At times, running a business can feel like a tug of war, with multiple ropes and teams pulling in different directions. Perhaps nothing new but why accept the Status Quo? Far too many things are left as legacy or not seen at all. There is an ever-increasing degree of complexity associated with business that is requiring new ways of thinking about business.

As a remedy, many look for something new to use, a quick fix of sorts that keeps the business ticking over with a broad feeling of achievement. Common candidates are those resource heavy areas, where spend is high and an incremental improvement is considered a win for a business department as opposed to the whole.

Today, we expect much from business leaders. We expect leaders to set strategy, to prioritise challenges and to pick the winners to keep shareholders happy! All this against a backdrop of rigid legacy systems, inhumane processes, market disruptors and industry changes, to name but a few. It’s not an easy task and leaves little time to pause for thought.

The Key: Design-Led Innovation

So, how do business leaders overcome today’s challenges? It’s clear that many have a proven formula for success, accompanied by a rhythm and pace to their leadership. SONOS, Dyson, Apple, and Airbnb are global leaders in design-led innovation and have the sales to match. Just imagine the exhilaration that comes from leading a globally successful business, where everyone pulls together to maintain market supremacy rather than operating as an unorganised rabble.

Design with a Capital ‘D’

There are numerous businesses driven by Design. They lead industries large and small and have a rigour unmatched by the pace to innovate and to maintain demand for products and services. At their helm are leaders who advocate for Design and, in an increasing number, practitioners with solid business nous. They understand that Design wears many hats. With a lowercase ‘d’, design is about User Experience and Customer Experience, largely with tactical intent. On the other hand, Design with a capital ‘D’ drives business purpose, orientation, strategy, competitiveness and ultimately, growth through innovation that equates to sales.

Our focus here is the role that Design plays in shaping Services, Businesses and Systemic Designs, which have become game changers for business leaders, taking priority over the internal focus that has largely prevailed until recently.

For Design to be effective, leaders must first recognise that Design is a broad church and has differing applications and outcomes. To flourish, a close union must be drawn between the expected outcomes of Design and the maturity of a business to realise its inherent value. For example, a Customer Experience might deliver incremental revenue for a lifecycle, whereas a Design-led strategy might enable a business to pivot to dominate a value market.

The rise of Design Thinking, courtesy of IDEO and the UK Design Council, has provided businesses with a foundation through which to experiment with Design principles. However, this should not be confused with the wealth of thinking and practices that bring value through the practice of Design. It’s a beginning but not an end state.

Creating a Design-led Business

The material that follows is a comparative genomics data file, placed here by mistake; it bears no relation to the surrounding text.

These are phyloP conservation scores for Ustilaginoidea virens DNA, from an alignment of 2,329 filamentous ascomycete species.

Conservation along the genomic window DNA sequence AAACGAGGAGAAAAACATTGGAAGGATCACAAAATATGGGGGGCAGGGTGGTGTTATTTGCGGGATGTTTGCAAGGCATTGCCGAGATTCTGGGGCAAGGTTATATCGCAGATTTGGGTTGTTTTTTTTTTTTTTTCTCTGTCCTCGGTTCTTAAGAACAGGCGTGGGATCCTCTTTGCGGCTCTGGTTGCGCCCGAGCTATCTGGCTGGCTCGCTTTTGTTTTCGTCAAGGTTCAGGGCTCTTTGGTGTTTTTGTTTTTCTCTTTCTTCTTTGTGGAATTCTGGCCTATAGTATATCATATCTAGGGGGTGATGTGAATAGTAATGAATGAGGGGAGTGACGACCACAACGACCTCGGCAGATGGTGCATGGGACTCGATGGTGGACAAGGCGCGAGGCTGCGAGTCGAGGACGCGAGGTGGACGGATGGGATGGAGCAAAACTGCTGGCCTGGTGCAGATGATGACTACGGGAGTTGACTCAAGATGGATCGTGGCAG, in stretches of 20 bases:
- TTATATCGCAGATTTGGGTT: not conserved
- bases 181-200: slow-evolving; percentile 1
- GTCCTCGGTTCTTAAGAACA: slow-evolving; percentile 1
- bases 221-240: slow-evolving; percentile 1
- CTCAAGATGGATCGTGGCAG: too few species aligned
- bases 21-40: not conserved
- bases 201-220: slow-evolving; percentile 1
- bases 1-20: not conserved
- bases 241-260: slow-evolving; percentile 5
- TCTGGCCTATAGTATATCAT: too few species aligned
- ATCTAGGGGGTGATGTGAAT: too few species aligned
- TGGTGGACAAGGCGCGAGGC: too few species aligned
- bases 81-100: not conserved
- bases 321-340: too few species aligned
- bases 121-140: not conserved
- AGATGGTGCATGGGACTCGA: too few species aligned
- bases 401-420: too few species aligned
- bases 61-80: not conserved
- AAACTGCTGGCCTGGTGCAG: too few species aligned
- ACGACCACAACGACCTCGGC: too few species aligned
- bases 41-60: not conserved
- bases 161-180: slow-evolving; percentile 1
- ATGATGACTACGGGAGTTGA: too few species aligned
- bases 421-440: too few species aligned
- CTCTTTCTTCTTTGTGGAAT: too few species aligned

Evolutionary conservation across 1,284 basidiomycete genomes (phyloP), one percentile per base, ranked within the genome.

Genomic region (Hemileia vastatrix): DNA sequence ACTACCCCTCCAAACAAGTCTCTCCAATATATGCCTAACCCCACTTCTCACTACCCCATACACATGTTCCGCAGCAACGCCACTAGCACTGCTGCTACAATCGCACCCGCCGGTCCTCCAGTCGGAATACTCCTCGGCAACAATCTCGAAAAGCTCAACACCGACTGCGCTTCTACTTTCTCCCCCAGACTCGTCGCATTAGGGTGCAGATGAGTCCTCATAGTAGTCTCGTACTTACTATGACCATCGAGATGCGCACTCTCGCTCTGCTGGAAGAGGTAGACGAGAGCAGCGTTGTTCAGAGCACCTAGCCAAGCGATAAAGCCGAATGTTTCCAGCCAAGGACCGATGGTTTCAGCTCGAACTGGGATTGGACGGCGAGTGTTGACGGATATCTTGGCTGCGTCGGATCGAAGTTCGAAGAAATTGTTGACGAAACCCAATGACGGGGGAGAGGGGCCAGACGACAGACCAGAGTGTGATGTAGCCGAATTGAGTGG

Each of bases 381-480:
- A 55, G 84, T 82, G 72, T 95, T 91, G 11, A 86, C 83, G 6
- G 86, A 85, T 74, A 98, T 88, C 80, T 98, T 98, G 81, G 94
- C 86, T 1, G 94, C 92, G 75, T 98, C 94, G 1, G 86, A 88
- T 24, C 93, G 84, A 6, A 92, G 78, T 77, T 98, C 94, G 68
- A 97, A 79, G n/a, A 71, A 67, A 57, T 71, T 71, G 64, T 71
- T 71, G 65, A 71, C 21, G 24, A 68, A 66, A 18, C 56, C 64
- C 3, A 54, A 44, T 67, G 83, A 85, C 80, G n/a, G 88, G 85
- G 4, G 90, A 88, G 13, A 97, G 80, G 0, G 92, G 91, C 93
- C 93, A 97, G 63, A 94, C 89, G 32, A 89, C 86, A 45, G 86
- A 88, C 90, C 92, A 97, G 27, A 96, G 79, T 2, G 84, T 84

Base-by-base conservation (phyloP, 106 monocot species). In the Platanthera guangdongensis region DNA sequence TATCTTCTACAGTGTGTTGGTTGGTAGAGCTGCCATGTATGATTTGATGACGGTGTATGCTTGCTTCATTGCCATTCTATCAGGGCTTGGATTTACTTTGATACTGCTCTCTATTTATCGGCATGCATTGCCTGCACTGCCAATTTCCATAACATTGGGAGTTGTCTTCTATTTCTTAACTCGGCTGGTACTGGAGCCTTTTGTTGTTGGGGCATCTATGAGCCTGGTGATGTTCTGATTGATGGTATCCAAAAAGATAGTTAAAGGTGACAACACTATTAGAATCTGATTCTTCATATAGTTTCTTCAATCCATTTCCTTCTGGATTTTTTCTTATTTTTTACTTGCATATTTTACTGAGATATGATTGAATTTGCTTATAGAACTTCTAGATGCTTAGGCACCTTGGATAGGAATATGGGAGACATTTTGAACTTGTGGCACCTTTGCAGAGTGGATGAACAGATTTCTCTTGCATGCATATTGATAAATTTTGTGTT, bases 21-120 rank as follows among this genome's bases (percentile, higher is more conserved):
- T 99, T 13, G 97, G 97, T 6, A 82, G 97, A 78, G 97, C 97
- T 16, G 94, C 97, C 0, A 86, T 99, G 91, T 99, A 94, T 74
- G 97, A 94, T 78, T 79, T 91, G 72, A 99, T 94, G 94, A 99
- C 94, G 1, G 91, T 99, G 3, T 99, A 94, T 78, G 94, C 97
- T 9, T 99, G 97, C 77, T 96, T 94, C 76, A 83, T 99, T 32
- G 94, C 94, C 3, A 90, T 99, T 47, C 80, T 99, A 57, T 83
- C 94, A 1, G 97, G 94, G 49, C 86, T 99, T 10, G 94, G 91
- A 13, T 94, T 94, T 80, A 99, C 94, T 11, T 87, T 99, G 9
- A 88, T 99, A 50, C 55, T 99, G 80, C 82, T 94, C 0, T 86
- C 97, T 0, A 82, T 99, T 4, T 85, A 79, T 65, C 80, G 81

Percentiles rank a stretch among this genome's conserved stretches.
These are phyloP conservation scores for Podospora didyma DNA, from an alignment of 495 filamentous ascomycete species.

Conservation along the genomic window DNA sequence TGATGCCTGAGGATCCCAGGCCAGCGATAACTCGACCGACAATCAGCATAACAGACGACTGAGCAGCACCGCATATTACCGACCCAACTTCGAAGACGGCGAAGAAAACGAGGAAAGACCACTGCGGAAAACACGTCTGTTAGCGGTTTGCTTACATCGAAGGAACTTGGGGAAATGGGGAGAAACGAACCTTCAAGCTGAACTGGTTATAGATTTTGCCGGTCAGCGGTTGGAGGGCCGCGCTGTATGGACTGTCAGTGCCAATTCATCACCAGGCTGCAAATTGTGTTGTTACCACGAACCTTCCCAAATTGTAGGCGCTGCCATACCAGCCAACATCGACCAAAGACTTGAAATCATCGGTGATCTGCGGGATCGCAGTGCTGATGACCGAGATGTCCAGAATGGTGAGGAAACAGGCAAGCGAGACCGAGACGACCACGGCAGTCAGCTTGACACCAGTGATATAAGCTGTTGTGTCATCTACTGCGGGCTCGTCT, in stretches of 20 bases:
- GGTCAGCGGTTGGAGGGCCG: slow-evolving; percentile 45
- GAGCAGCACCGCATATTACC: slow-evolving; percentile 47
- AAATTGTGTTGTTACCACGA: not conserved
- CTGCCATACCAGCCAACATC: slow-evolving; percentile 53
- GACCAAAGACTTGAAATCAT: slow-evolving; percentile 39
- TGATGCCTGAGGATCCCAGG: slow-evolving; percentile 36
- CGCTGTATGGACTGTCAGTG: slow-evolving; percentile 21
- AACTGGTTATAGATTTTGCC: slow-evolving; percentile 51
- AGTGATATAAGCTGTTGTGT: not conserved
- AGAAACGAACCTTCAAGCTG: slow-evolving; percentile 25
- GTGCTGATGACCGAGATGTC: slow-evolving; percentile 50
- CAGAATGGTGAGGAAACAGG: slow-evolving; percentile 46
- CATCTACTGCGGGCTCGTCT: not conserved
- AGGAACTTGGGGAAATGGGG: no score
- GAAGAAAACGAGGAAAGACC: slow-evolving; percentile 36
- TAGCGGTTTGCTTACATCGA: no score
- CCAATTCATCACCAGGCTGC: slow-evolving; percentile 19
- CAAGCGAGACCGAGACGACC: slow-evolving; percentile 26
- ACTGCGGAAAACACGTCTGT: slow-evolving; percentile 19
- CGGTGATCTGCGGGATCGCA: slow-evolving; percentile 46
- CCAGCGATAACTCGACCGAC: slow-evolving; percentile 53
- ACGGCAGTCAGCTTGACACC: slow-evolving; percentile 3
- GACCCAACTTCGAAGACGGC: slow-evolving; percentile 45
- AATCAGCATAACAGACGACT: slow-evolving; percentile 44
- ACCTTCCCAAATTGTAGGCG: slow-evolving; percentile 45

To create a Design-led business, it’s crucial to recognise that the application of Design in business is best defined as the vital link between creativity and innovation. This brings purpose to products and services, which are humane for customers and users to consume and profitable for the businesses involved.

If you wish to accelerate your business to greater profitability, ask yourself where you might start this journey from. Below is a list of the Top 5 Principles that drive Design-led businesses. You’ll no doubt recognise some if not all of them.

Top 5 Principles

  1. Human-centred Design where the business makes a conscious effort to design for humans, thus making the business more Humane
  2. Experimentation where ideas and concepts are prototyped, tested and used for learning
  3. Collaboration where departmental thinking is challenged to tackle systemic problems with some structural norms of intent
  4. Refining products and services constantly to address cultural diversity and customer variance
  5. Envisaging the future business and how Design is integrated through leadership, culture, product and process, and branding and marketing.

Next Steps

These principles, when endorsed by leadership, support the cultural development required to deliver Design-driven Innovation. Yet, great things don’t happen in silos and there needs to be a mandate, which might be found by asking yourself, “What is the most important unanswered question standing in the way of business success?”

Avoid answering straight away – first, gather the team together. Use Design Thinking if able or inquire without devising a solution until there is clarity in the room. Think systemically – the group threads and make connections as the inputs are synthesised. You will know when you have nailed it, as heads will ache and there will be resounding agreement.

Prioritisation will be key, as will be selecting Project #1, especially if the process of Design is new to everyone. The role of prioritisation cannot be over emphasised, as you may wish to develop a tool with this sole purpose in mind. Congratulations, you have now begun a Design Journey with a capital ‘D’ by pausing for a moment.